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Dante's the Inferno Contrasting Images

  • Date Submitted: 02/01/2012 05:35 PM
  • Flesch-Kincaid Score: 78 
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In Canto one of The Inferno, Dante develops the contrast between hope and fear by using contrasting symbols such as light and dark or life and death.

Like night and day, fear and hope are inseparable, always together.   In the poem, Date uses light and darkness to contrast hope and despair.   “It was the dawn of morning, the sun rising with the very stars I love.”   This quote displays Dante’s feeling of hope and compares it to the light of the sun.   “…this beast had such an effect on me…forced me back, back into the sun’s absence.”   This quote displays Dante’s feeling of fear and despair and compares it to the darkness.   Whether the darkness he describes is surrounding him or if it is inside of him, the audience can feel the absence of hope.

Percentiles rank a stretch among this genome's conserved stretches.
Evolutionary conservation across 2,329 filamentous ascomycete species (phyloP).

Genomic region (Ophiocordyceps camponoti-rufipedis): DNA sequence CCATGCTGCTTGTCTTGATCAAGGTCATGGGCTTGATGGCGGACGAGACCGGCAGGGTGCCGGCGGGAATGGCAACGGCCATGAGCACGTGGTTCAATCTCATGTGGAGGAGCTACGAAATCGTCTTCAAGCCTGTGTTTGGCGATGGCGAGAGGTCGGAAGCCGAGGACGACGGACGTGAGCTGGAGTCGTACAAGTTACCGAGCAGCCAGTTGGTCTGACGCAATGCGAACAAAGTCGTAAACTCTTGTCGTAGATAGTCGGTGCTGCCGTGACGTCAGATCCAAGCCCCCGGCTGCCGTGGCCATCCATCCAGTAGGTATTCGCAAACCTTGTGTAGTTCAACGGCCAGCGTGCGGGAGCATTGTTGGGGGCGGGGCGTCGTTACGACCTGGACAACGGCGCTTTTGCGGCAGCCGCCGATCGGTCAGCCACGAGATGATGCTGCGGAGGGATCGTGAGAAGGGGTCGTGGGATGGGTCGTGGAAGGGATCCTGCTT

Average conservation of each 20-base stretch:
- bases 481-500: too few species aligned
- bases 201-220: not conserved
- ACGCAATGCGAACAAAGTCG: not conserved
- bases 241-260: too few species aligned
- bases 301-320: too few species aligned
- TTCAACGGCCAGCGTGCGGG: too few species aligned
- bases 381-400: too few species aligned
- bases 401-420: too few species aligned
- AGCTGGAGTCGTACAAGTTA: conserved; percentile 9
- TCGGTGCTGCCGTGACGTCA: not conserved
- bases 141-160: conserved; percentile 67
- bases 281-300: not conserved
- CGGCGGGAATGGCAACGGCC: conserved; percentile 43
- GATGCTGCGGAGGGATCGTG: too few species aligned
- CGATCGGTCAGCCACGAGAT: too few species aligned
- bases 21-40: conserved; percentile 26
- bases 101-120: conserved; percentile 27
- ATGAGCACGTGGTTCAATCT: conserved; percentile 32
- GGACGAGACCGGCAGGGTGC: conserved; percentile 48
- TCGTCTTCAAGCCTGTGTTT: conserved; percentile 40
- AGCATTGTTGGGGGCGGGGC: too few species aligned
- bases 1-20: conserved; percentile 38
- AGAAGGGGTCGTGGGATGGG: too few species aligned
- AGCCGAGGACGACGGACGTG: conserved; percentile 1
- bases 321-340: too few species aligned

Fear and hope are complete opposites of each other, as are life and death.   To show the connection between hope and fear, Dante contrasts life and death.   The way he does this is that he contrasts Virgil and himself.   Dante says “Take pity on me whoever you are, ghost or real man.”   Virgil replies “No man, but once man.”   Dante uses this short conversation to illustrate the connection between life and death. The audience has to make the leap from life and death to fear and hope.

In conclusion, Dante contrasts fear and hope by using life and death or light and darkness.   Through the use of these sharply contrasting images, Dante is able to truly represent fear and hope.


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